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Food packaging is essential for food products to preserve and prevent them from containment. Today, the huge environmental problems associated with non-biodegradable food packaging materials have encouraged R & D sector to develop sustainable alternatives using renewable resources for future generations. The bio-based materials are interesting from environmental and sustainable points of view. In the past few decades, polysaccharides have been explored as renewable and functional materials for food packaging. This review summarizes the most promising functional polysaccharides frameworks for food packaging applications with future perspectives.  

Keywords: Food, biopackaging, polysaccharides, edible films, functional materials.

1. Introduction

Food packaging is essential for food products mainly to maintain the safety and quality of food products during storage and transportation to extend shelf-life of food products by preventing unfavorable conditions such as chemical contaminants, spoilage microbes, oxygen, light etc. [1]. Food packaging technologies have been progressed as a response to the continuous changes in current consumer demands and market trends. Microbial contamination on the food products occurs primarily at the surface, due to post-processing handling. So, attempts have been made to improve safety and to delay spoilage using antimicrobial sprays. However, direct surface application of antimicrobial substances onto foods has limited benefits because the active substances are neutralized on contact or diffuse rapidly. Additionally, incorporation of bactericidal or bacteriostatic agents into meat formulations may result in partial inactivation of the active substances by-product constituents and is therefore expected to have an only limited effect on the surface microflora [2].

The plastic waste management is started by European Commision in the 1980s. Directive 85/339/EEC set rules on the production, marketing, use, recycling and refilling of containers of liquids for human consumption and on the disposal of used containers. To harmonize national measures concerning the management of packaging and packaging wastes to prevent or reduce its impact on the environment Directive 94/62/EC was adopted [3]. In the present scenario of environmental safety and eco-preservation, the packaging and the food industries have reduced the amount of chemical based food packaging materials as they are associated with negative responses such as toxicity, non-degradability, incompatibility etc. [1-4]. To overcome the situation, consumer initiated the use of bioderived food packaging materials as an alternative to materials produced from non-renewable resources. Consequently, biopolymers have been used as low-cost functional materials to develop novel food packaging materials [4-7]. In order to perform active packaging functions, the material used should be satisfactory to the shelf life and quality of food products. The general properties required for novel food packaging materials are physical properties and bio-chemical properties (Fig. 1). In this regard, the food package should hinder gain or loss of moisture, prevent microbial contamination and act as a barrier against the permeation of carbon dioxide, water vapor, oxygen, and other volatile compounds along with the basic physical properties such as mechanical, optical and thermal. Among the biomaterials studied to develop biodegradable packaging films and coatings, polysaccharides such as chitosan, starch, cellulose, alginates etc [Fig. 2]. possess good barrier properties against the transport of gases such as oxygen and carbon dioxide. Polysaccharide-based materials are found to have excellent active functional properties and recognized as eco-safe materials. This chapter overviews current trends and applications of biodegradable polysaccharides as food packaging materials.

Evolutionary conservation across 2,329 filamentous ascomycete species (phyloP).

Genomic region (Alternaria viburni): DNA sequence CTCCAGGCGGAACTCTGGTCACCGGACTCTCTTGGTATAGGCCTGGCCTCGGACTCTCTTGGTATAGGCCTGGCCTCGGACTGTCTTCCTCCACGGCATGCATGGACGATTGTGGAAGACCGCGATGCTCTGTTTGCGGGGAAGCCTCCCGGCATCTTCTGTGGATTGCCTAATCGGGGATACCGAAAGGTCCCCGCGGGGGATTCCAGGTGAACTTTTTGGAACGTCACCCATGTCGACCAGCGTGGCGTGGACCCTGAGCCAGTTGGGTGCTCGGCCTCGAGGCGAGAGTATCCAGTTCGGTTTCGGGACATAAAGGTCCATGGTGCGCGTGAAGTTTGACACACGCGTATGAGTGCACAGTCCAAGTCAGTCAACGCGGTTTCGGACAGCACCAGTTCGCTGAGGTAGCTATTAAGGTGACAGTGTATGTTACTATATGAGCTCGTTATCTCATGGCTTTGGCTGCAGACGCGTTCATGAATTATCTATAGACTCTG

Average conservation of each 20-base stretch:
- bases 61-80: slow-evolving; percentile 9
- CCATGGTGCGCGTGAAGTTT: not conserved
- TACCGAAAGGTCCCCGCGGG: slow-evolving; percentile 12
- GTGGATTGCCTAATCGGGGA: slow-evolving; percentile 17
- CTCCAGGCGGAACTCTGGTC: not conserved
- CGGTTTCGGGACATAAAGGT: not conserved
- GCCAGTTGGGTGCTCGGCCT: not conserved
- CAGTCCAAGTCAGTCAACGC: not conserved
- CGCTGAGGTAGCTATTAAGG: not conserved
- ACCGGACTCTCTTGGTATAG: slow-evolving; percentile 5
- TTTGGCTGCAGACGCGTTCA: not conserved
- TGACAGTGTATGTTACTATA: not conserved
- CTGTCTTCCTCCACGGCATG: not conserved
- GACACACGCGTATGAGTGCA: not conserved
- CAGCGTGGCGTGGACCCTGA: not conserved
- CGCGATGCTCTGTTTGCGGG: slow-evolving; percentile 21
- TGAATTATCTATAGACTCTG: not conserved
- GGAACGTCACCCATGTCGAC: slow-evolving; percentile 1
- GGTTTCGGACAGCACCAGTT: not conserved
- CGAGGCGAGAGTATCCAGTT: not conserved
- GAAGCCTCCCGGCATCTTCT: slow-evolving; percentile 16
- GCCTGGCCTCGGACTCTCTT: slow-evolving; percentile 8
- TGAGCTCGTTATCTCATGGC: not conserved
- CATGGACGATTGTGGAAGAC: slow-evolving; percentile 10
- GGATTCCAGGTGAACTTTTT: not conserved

Fig. 1. General properties/characteristics required for novel food packaging materials

 Fig. 2. Schematic representation of various functional polysaccharides

2. Functional Polysaccharides as Food Biopackaging Materials

Polysaccharides, chemically complex carbohydrates constituted by glycosidic bonds are abundantly found in nature and can be isolated from plants (cellulose, starch), animals (chitin and chitosan), microorganisms (alginates) etc. Polysaccharides and their derivatives exhibit various functional properties and therefore used in several industries, such as food, medical, pharmaceutical etc [3-7].

2.1 Plant derived Polysaccharides

 2.1.1 Cellulose

Cellulose is one of the most abundant biopolymers on earth, occurring in plant-based materials such as wood, cotton, hemp etc. serving as the dominant reinforcing phase in plant structures. As a consequence of its chemical structure, it is highly crystalline, fibrous, and insoluble. In recent years, it is one of the most plentiful renewable resources in food packaging due to its edible film���s remarked properties including good barriers to oxygen, aroma and oil transfer similar to other hydrophilic films [8]. Several water-soluble, composite coatings are made commercially from cellulose, carboxymethylcellulose with sucrose-fatty acid esters. Derivatives of cellulose, such as methylcellulose and hydroxypropyl methylcellulose, form strong and flexible water-soluble films. The barrier and mechanical properties of cellulose-based edible films have been reported in the literature, with these films also lower in water vapor permeability compared to other hydrophilic edible films [9].

Currently, a large number of companies are suppliers of cellulose-based commercial films and membranes. Innovia Films (Wigton, UK) presents two different products based on cellulose, Cellophane��� and NatureFlex���, which are biodegradable and compostable, both sold worldwide for food packaging applications (Pre-made bags, tapes, box overwrap, bunch wrap, among others). Weifang Henglian Films CO. LTD (Weifang, China) provides food grade cellulose films with different sizes adapted for specific products [6,10].